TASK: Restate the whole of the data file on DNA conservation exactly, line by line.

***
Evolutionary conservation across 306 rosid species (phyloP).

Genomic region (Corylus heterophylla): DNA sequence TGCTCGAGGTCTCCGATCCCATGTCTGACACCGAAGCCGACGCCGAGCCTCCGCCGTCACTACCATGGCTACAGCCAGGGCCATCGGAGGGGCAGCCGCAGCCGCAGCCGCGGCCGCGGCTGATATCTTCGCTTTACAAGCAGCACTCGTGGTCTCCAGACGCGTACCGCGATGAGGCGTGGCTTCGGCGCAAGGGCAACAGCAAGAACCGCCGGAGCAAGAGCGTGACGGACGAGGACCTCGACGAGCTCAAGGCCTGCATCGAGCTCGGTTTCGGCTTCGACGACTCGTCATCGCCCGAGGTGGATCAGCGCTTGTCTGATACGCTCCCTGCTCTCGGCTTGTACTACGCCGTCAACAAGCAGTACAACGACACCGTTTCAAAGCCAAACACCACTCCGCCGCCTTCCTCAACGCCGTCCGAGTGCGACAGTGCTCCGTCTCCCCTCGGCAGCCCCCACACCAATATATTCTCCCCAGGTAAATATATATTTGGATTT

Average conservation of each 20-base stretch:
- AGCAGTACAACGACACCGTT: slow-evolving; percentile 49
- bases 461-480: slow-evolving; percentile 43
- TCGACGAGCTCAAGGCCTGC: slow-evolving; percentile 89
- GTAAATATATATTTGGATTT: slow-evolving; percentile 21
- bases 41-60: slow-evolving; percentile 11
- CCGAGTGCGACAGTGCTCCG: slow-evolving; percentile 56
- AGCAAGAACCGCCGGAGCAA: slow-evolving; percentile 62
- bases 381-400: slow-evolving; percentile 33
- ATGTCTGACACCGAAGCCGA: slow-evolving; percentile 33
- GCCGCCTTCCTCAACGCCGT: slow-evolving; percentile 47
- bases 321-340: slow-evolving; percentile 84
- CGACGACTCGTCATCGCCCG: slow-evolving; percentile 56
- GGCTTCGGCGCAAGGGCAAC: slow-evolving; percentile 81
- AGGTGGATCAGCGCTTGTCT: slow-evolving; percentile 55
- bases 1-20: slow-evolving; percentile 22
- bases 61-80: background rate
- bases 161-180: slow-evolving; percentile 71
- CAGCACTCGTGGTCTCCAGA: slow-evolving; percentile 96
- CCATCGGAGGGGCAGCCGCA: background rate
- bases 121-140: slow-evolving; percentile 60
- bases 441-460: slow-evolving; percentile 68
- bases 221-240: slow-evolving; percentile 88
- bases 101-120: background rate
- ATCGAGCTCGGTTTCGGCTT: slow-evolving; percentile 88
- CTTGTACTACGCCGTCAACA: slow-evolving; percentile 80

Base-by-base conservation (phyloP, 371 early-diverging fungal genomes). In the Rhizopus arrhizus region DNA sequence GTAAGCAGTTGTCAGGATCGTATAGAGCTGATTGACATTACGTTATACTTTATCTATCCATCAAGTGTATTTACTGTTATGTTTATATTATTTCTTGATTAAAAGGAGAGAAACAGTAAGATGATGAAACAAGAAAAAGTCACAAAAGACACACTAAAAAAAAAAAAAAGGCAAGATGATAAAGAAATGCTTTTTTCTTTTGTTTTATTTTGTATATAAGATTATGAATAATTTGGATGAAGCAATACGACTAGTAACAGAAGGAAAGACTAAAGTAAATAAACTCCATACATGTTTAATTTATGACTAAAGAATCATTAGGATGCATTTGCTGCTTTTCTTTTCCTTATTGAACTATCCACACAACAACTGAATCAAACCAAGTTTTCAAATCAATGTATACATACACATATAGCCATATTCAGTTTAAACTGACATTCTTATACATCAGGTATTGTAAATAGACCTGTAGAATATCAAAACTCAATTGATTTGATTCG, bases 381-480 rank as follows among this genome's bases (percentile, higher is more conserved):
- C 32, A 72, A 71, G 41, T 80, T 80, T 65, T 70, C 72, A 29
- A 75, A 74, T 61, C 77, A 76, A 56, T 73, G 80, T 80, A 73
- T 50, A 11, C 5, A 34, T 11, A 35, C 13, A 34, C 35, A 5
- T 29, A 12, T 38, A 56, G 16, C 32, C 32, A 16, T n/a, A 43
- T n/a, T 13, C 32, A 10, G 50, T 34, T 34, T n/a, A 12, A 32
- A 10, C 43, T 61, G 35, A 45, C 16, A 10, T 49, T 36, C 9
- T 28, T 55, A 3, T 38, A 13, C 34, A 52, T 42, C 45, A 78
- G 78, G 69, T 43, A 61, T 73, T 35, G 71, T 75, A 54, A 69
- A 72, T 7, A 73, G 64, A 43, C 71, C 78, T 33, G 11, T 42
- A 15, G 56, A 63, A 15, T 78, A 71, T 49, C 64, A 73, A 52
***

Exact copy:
Evolutionary conservation across 306 rosid species (phyloP).

Genomic region (Corylus heterophylla): DNA sequence TGCTCGAGGTCTCCGATCCCATGTCTGACACCGAAGCCGACGCCGAGCCTCCGCCGTCACTACCATGGCTACAGCCAGGGCCATCGGAGGGGCAGCCGCAGCCGCAGCCGCGGCCGCGGCTGATATCTTCGCTTTACAAGCAGCACTCGTGGTCTCCAGACGCGTACCGCGATGAGGCGTGGCTTCGGCGCAAGGGCAACAGCAAGAACCGCCGGAGCAAGAGCGTGACGGACGAGGACCTCGACGAGCTCAAGGCCTGCATCGAGCTCGGTTTCGGCTTCGACGACTCGTCATCGCCCGAGGTGGATCAGCGCTTGTCTGATACGCTCCCTGCTCTCGGCTTGTACTACGCCGTCAACAAGCAGTACAACGACACCGTTTCAAAGCCAAACACCACTCCGCCGCCTTCCTCAACGCCGTCCGAGTGCGACAGTGCTCCGTCTCCCCTCGGCAGCCCCCACACCAATATATTCTCCCCAGGTAAATATATATTTGGATTT

Average conservation of each 20-base stretch:
- AGCAGTACAACGACACCGTT: slow-evolving; percentile 49
- bases 461-480: slow-evolving; percentile 43
- TCGACGAGCTCAAGGCCTGC: slow-evolving; percentile 89
- GTAAATATATATTTGGATTT: slow-evolving; percentile 21
- bases 41-60: slow-evolving; percentile 11
- CCGAGTGCGACAGTGCTCCG: slow-evolving; percentile 56
- AGCAAGAACCGCCGGAGCAA: slow-evolving; percentile 62
- bases 381-400: slow-evolving; percentile 33
- ATGTCTGACACCGAAGCCGA: slow-evolving; percentile 33
- GCCGCCTTCCTCAACGCCGT: slow-evolving; percentile 47
- bases 321-340: slow-evolving; percentile 84
- CGACGACTCGTCATCGCCCG: slow-evolving; percentile 56
- GGCTTCGGCGCAAGGGCAAC: slow-evolving; percentile 81
- AGGTGGATCAGCGCTTGTCT: slow-evolving; percentile 55
- bases 1-20: slow-evolving; percentile 22
- bases 61-80: background rate
- bases 161-180: slow-evolving; percentile 71
- CAGCACTCGTGGTCTCCAGA: slow-evolving; percentile 96
- CCATCGGAGGGGCAGCCGCA: background rate
- bases 121-140: slow-evolving; percentile 60
- bases 441-460: slow-evolving; percentile 68
- bases 221-240: slow-evolving; percentile 88
- bases 101-120: background rate
- ATCGAGCTCGGTTTCGGCTT: slow-evolving; percentile 88
- CTTGTACTACGCCGTCAACA: slow-evolving; percentile 80

Base-by-base conservation (phyloP, 371 early-diverging fungal genomes). In the Rhizopus arrhizus region DNA sequence GTAAGCAGTTGTCAGGATCGTATAGAGCTGATTGACATTACGTTATACTTTATCTATCCATCAAGTGTATTTACTGTTATGTTTATATTATTTCTTGATTAAAAGGAGAGAAACAGTAAGATGATGAAACAAGAAAAAGTCACAAAAGACACACTAAAAAAAAAAAAAAGGCAAGATGATAAAGAAATGCTTTTTTCTTTTGTTTTATTTTGTATATAAGATTATGAATAATTTGGATGAAGCAATACGACTAGTAACAGAAGGAAAGACTAAAGTAAATAAACTCCATACATGTTTAATTTATGACTAAAGAATCATTAGGATGCATTTGCTGCTTTTCTTTTCCTTATTGAACTATCCACACAACAACTGAATCAAACCAAGTTTTCAAATCAATGTATACATACACATATAGCCATATTCAGTTTAAACTGACATTCTTATACATCAGGTATTGTAAATAGACCTGTAGAATATCAAAACTCAATTGATTTGATTCG, bases 381-480 rank as follows among this genome's bases (percentile, higher is more conserved):
- C 32, A 72, A 71, G 41, T 80, T 80, T 65, T 70, C 72, A 29
- A 75, A 74, T 61, C 77, A 76, A 56, T 73, G 80, T 80, A 73
- T 50, A 11, C 5, A 34, T 11, A 35, C 13, A 34, C 35, A 5
- T 29, A 12, T 38, A 56, G 16, C 32, C 32, A 16, T n/a, A 43
- T n/a, T 13, C 32, A 10, G 50, T 34, T 34, T n/a, A 12, A 32
- A 10, C 43, T 61, G 35, A 45, C 16, A 10, T 49, T 36, C 9
- T 28, T 55, A 3, T 38, A 13, C 34, A 52, T 42, C 45, A 78
- G 78, G 69, T 43, A 61, T 73, T 35, G 71, T 75, A 54, A 69
- A 72, T 7, A 73, G 64, A 43, C 71, C 78, T 33, G 11, T 42
- A 15, G 56, A 63, A 15, T 78, A 71, T 49, C 64, A 73, A 52